This argument was hotly disputed between the wars and remains controversial today, with more conservative political theorists insisting that capitalism must be the enemy of all forms of totalitarianism, whether on the left or the right. Those with a libertarian bent have pursued this line of reasoning with particular vigor, implying that any strong state, even the superficially innocuous sort developed during the Great Depression in the United States, will necessarily tilt towards tyranny.

Henry Ford and Fordism, the mode of one-size-fits-all capitalism his company pioneered while manufacturing the Model T, are crucial elements in this debate. It’s no accident that both Hitler and Stalin were drawn to the combination of standardization and economy of scale made possible by Ford’s assembly line. Nor is it surprising that Americans eventually bridled, during the height of the Roaring Twenties, at the lack of choices Ford gave them.

Through a dizzying series of twists and turns, one of the greatest capitalists in the history of the world came to seem almost like a socialist, more oriented to demographic masses than the individuals who comprised them. Ford’s anti-Semitism, while outwardly populist – he claimed to be defending the common man against the predations of international financiers and their ilk – could also be seen as a hatred of diversity, the freedom to not be like everybody else.

So where does that leave us with this curious artifact, a street bulletin in Berlin, urgently communicating news that was old in 1950? If we reflect on the variety of ways in which populist rhetoric from the late nineteenth and early twentieth century has been repurposed by social movements of the past half decade — from anti-EC protests in Europe’s “South” to Occupy Wall Street and its multitudinous offshoots to the long Arab Spring blooming again in Egypt – we might interpret this reminder of Ford’s unsavory past as a cautionary tale, suggesting that the line between populism and totalitarianism is more permeable than we might like to think.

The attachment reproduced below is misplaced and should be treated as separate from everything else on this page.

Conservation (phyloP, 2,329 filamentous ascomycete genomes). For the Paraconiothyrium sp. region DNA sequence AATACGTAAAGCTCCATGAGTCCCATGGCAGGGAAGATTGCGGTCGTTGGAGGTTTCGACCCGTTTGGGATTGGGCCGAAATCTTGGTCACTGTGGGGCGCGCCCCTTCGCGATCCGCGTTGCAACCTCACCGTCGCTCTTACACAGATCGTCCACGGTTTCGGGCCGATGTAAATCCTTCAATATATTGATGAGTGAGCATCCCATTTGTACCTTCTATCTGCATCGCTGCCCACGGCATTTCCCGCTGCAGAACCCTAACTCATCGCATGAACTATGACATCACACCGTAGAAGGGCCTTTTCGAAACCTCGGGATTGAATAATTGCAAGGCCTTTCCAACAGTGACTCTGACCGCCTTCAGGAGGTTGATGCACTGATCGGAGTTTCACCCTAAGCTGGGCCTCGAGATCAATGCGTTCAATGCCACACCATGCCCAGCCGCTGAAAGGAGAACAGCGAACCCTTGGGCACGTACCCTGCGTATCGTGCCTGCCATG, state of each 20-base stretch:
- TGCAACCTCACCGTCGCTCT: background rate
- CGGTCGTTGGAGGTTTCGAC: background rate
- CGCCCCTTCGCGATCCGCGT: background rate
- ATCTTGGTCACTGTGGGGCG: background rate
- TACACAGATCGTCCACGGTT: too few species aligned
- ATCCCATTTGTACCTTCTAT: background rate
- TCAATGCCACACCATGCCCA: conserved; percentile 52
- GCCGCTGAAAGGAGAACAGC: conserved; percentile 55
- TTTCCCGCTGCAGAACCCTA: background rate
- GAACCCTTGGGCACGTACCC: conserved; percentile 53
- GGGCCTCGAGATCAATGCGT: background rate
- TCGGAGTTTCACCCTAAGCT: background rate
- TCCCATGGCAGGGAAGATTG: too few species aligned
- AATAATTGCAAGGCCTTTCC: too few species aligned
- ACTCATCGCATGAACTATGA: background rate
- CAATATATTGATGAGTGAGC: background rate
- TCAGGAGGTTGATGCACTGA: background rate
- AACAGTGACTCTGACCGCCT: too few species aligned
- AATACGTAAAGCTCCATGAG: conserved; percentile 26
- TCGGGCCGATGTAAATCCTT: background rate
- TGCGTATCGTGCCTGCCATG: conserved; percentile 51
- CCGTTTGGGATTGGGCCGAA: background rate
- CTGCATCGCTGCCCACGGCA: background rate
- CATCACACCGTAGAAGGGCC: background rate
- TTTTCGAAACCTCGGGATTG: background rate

Perhaps, via a discursive strategy that Germans of all sorts have had recourse to master since the end of World War II, this anachronistic attack on Henry Ford is yet another way to imply that Americans are partially responsible for fascism and, by extension, that the American government is at the vanguard of its resurgence today.

Or maybe this seemingly blunt communiqué is intended to inspire a less simplistic allegorical reading, in which contemplation of the relationship between Ford and fascism between the wars will eventually lead to insight about its contemporary equivalents. If Henry Ford was X, what is Bill Gates or Steve Jobs or Mark Zuckerberg? It doesn’t take a degree in advanced hermeneutics to read these men’s corporate populism, in which customers are encouraged to share, but only in circumscribed ways, as the flip side of the post-9/11 surveillance state: you can have your privacy in any color you want, so long as its transparent.


Commentary by Charlie Bertsch. Photograph courtesy of Joel Schalit.